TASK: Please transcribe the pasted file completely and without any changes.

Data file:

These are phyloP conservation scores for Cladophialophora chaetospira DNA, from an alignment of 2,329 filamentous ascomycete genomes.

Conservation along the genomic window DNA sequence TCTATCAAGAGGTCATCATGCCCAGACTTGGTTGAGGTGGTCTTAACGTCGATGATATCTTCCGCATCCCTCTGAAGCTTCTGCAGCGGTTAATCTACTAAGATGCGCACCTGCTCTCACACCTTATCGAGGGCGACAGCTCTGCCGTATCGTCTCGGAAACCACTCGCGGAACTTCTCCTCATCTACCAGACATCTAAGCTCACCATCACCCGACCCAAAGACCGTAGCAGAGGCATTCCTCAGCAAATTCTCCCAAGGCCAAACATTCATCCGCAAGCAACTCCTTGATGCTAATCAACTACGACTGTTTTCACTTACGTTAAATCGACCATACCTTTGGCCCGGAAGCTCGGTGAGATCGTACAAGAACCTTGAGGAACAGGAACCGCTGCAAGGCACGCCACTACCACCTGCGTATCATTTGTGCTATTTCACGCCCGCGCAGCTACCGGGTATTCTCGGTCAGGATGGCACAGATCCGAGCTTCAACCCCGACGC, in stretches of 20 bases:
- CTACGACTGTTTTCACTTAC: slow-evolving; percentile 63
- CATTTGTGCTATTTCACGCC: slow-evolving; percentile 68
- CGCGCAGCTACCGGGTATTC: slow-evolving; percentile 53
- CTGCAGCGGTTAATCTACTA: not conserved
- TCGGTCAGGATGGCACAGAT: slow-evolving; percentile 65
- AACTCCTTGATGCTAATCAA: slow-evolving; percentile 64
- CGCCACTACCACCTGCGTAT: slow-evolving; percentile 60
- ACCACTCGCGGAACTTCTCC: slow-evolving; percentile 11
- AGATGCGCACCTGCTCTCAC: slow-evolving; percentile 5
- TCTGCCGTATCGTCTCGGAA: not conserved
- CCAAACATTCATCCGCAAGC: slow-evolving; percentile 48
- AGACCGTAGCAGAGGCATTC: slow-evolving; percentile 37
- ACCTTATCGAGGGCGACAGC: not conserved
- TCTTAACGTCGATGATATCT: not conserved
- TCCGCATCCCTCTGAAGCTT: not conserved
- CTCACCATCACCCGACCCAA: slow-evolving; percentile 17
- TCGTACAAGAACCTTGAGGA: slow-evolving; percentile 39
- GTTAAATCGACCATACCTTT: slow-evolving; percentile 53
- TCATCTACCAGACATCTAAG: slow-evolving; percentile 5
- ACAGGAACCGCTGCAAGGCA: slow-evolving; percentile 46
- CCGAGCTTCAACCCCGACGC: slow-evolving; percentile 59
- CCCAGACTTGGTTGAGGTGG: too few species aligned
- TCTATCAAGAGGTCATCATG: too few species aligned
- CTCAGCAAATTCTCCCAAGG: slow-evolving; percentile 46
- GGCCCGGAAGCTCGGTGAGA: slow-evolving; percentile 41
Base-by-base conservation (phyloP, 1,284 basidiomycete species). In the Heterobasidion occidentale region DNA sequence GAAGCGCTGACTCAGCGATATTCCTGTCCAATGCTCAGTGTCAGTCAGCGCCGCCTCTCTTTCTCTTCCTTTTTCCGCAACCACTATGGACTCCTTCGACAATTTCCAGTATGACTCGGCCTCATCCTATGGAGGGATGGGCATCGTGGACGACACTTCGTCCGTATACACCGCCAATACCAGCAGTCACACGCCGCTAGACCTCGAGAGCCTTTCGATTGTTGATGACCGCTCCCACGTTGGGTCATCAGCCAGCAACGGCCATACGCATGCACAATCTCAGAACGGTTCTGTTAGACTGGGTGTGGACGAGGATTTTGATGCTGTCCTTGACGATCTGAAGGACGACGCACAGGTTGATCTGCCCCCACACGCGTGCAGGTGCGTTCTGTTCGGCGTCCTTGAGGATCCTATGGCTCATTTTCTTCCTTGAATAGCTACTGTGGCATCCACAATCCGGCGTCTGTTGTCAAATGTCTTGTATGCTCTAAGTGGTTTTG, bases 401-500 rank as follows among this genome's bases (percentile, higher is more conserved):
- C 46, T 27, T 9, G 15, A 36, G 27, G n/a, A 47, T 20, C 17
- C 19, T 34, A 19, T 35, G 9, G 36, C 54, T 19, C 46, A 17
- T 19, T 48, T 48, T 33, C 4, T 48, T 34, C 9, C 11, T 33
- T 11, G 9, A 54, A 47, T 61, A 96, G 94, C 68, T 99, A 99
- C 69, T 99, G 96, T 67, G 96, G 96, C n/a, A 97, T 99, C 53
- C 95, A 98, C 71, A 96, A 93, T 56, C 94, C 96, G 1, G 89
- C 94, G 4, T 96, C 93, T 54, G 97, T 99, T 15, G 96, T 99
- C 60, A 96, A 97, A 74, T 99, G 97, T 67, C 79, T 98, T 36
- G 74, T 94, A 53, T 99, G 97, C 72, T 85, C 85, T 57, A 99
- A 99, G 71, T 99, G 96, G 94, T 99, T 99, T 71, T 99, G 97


These are phyloP conservation scores for Cladophialophora chaetospira DNA, from an alignment of 2,329 filamentous ascomycete genomes.

Conservation along the genomic window DNA sequence TCTATCAAGAGGTCATCATGCCCAGACTTGGTTGAGGTGGTCTTAACGTCGATGATATCTTCCGCATCCCTCTGAAGCTTCTGCAGCGGTTAATCTACTAAGATGCGCACCTGCTCTCACACCTTATCGAGGGCGACAGCTCTGCCGTATCGTCTCGGAAACCACTCGCGGAACTTCTCCTCATCTACCAGACATCTAAGCTCACCATCACCCGACCCAAAGACCGTAGCAGAGGCATTCCTCAGCAAATTCTCCCAAGGCCAAACATTCATCCGCAAGCAACTCCTTGATGCTAATCAACTACGACTGTTTTCACTTACGTTAAATCGACCATACCTTTGGCCCGGAAGCTCGGTGAGATCGTACAAGAACCTTGAGGAACAGGAACCGCTGCAAGGCACGCCACTACCACCTGCGTATCATTTGTGCTATTTCACGCCCGCGCAGCTACCGGGTATTCTCGGTCAGGATGGCACAGATCCGAGCTTCAACCCCGACGC, in stretches of 20 bases:
- CTACGACTGTTTTCACTTAC: slow-evolving; percentile 63
- CATTTGTGCTATTTCACGCC: slow-evolving; percentile 68
- CGCGCAGCTACCGGGTATTC: slow-evolving; percentile 53
- CTGCAGCGGTTAATCTACTA: not conserved
- TCGGTCAGGATGGCACAGAT: slow-evolving; percentile 65
- AACTCCTTGATGCTAATCAA: slow-evolving; percentile 64
- CGCCACTACCACCTGCGTAT: slow-evolving; percentile 60
- ACCACTCGCGGAACTTCTCC: slow-evolving; percentile 11
- AGATGCGCACCTGCTCTCAC: slow-evolving; percentile 5
- TCTGCCGTATCGTCTCGGAA: not conserved
- CCAAACATTCATCCGCAAGC: slow-evolving; percentile 48
- AGACCGTAGCAGAGGCATTC: slow-evolving; percentile 37
- ACCTTATCGAGGGCGACAGC: not conserved
- TCTTAACGTCGATGATATCT: not conserved
- TCCGCATCCCTCTGAAGCTT: not conserved
- CTCACCATCACCCGACCCAA: slow-evolving; percentile 17
- TCGTACAAGAACCTTGAGGA: slow-evolving; percentile 39
- GTTAAATCGACCATACCTTT: slow-evolving; percentile 53
- TCATCTACCAGACATCTAAG: slow-evolving; percentile 5
- ACAGGAACCGCTGCAAGGCA: slow-evolving; percentile 46
- CCGAGCTTCAACCCCGACGC: slow-evolving; percentile 59
- CCCAGACTTGGTTGAGGTGG: too few species aligned
- TCTATCAAGAGGTCATCATG: too few species aligned
- CTCAGCAAATTCTCCCAAGG: slow-evolving; percentile 46
- GGCCCGGAAGCTCGGTGAGA: slow-evolving; percentile 41
Base-by-base conservation (phyloP, 1,284 basidiomycete species). In the Heterobasidion occidentale region DNA sequence GAAGCGCTGACTCAGCGATATTCCTGTCCAATGCTCAGTGTCAGTCAGCGCCGCCTCTCTTTCTCTTCCTTTTTCCGCAACCACTATGGACTCCTTCGACAATTTCCAGTATGACTCGGCCTCATCCTATGGAGGGATGGGCATCGTGGACGACACTTCGTCCGTATACACCGCCAATACCAGCAGTCACACGCCGCTAGACCTCGAGAGCCTTTCGATTGTTGATGACCGCTCCCACGTTGGGTCATCAGCCAGCAACGGCCATACGCATGCACAATCTCAGAACGGTTCTGTTAGACTGGGTGTGGACGAGGATTTTGATGCTGTCCTTGACGATCTGAAGGACGACGCACAGGTTGATCTGCCCCCACACGCGTGCAGGTGCGTTCTGTTCGGCGTCCTTGAGGATCCTATGGCTCATTTTCTTCCTTGAATAGCTACTGTGGCATCCACAATCCGGCGTCTGTTGTCAAATGTCTTGTATGCTCTAAGTGGTTTTG, bases 401-500 rank as follows among this genome's bases (percentile, higher is more conserved):
- C 46, T 27, T 9, G 15, A 36, G 27, G n/a, A 47, T 20, C 17
- C 19, T 34, A 19, T 35, G 9, G 36, C 54, T 19, C 46, A 17
- T 19, T 48, T 48, T 33, C 4, T 48, T 34, C 9, C 11, T 33
- T 11, G 9, A 54, A 47, T 61, A 96, G 94, C 68, T 99, A 99
- C 69, T 99, G 96, T 67, G 96, G 96, C n/a, A 97, T 99, C 53
- C 95, A 98, C 71, A 96, A 93, T 56, C 94, C 96, G 1, G 89
- C 94, G 4, T 96, C 93, T 54, G 97, T 99, T 15, G 96, T 99
- C 60, A 96, A 97, A 74, T 99, G 97, T 67, C 79, T 98, T 36
- G 74, T 94, A 53, T 99, G 97, C 72, T 85, C 85, T 57, A 99
- A 99, G 71, T 99, G 96, G 94, T 99, T 99, T 71, T 99, G 97